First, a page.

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No Perfect Men Allowed

No Perfect Men Allowed

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All glory and honor to our reigning King, Jesus Christ!

Good day to our RC family members, both near and far. We are thanking God for you and your family every single day.

In this week’s Connect Point, I want to take a moment to remind everyone that this coming Sunday (June 20th) is Father’s Day, and it’s a wonderful time to honor your heavenly Father by honoring your earthly father.

My earthly father passed away about 5 years ago. Growing up as a young child, I always thought that my father was a perfect man and father. He was strong, a great provider, a very hard worker, a good leader, and very well respected by most. Only after becoming an adult and a father did I realize that there is no such thing as a perfect man or father except God the Father.

Have you ever asked yourself what a perfect man/father looks like? Have you ever wonder what the characteristics of a model father are? One wife told her husband that he was a model husband, and he begins to be filled with pride until someone told him to look up the word in the dictionary. He did. It said, “A small replica of the real thing!”

Someone said a perfect man is a strong, good-looking, aggressive, successful, dependable, well-dressed, and responsible businessman. He is interested in all things and excels in most. He loves only one woman but charms them all. He is a super spiritual leader in the home and loves to serve in the church. The only problem with this man is, he does not exist.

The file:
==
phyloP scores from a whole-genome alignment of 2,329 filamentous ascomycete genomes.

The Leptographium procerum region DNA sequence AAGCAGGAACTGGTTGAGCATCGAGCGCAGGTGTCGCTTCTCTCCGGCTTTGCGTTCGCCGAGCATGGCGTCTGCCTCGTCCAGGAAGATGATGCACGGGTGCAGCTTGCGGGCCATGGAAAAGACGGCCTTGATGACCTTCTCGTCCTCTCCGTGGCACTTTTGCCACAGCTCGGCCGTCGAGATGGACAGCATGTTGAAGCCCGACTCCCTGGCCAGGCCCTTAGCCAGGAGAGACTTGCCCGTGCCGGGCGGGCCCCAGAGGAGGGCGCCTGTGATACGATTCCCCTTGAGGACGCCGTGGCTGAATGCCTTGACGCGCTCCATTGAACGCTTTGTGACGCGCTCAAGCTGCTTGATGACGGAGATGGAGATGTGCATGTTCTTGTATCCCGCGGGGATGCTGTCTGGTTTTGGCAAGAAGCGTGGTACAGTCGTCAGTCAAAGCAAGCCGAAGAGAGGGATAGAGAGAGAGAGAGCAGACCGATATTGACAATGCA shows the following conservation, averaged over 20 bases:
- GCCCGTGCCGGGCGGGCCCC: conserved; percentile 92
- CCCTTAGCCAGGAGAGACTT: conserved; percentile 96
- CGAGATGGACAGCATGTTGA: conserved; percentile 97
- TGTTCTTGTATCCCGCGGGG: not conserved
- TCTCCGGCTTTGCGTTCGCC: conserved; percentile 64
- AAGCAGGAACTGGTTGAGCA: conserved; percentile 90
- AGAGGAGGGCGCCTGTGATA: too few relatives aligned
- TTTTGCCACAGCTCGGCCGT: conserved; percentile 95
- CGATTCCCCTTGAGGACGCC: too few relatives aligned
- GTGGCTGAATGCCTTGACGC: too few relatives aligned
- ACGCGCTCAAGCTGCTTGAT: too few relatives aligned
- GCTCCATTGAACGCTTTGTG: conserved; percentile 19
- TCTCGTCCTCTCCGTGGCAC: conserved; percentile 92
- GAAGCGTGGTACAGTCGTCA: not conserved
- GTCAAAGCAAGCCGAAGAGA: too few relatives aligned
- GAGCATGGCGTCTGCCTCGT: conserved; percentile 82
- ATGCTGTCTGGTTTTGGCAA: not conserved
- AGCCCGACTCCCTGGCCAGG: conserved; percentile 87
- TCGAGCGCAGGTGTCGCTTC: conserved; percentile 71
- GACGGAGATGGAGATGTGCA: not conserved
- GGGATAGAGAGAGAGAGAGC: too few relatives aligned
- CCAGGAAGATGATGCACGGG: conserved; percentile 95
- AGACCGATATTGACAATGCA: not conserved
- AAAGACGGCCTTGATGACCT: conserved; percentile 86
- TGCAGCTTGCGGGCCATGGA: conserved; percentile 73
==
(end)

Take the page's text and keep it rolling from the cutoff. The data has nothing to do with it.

But what is a perfect man/father?  When I think of my father, I now know that he was not a perfect man and father, but I still believe he was a complete man.

A complete man/father is the one who understands and accepts the responsibility for the development of his mental, emotional, and spiritual capacity and demonstrates this by his maturing attitude and actions in his personal life, his home life, his vocational life, his social life, and his spiritual life.

Being a complete man/father does not depend on background, talent, education, skills, or achievement. It has little to do with looks, size, shape, or age. If these qualities were the criteria, most of us would be eliminated.  So men, if you have been on a guilt trip because you fail in some of these areas, get over it and realize you are on a journey, in a process, and forging an experience.

Ladies, if you have such high expectations of an ideal man, lower them. Look for jewels in the rough. Remember the story of the prodigal son that Jesus used to illustrate the love of God for sinners?

The elder brother represented the Pharisees. The prodigal was a rebellious sinner, but the elder brother was a self-righteous sinner. The fact was that both of them were sinners. Both of them needed to accept and respond to the love of the father. He was the key to help them love and accept each other.

When we study the prodigal son story, let’s re-read the story focusing on the father rather than the sons. However, don’t view the father as God the father but as an earthly father who struggled to develop a relationship with two radically different sons.

The key ingredient in the prodigal son’s story is forgiveness. Notice that this “FATHER” was a father who was willing for his wayward son to come home again. The attitude of the prodigal is clear from the narrative. He was a rebellious spirit, and that defiant spirit motivated him to a life of luxury and extravagance.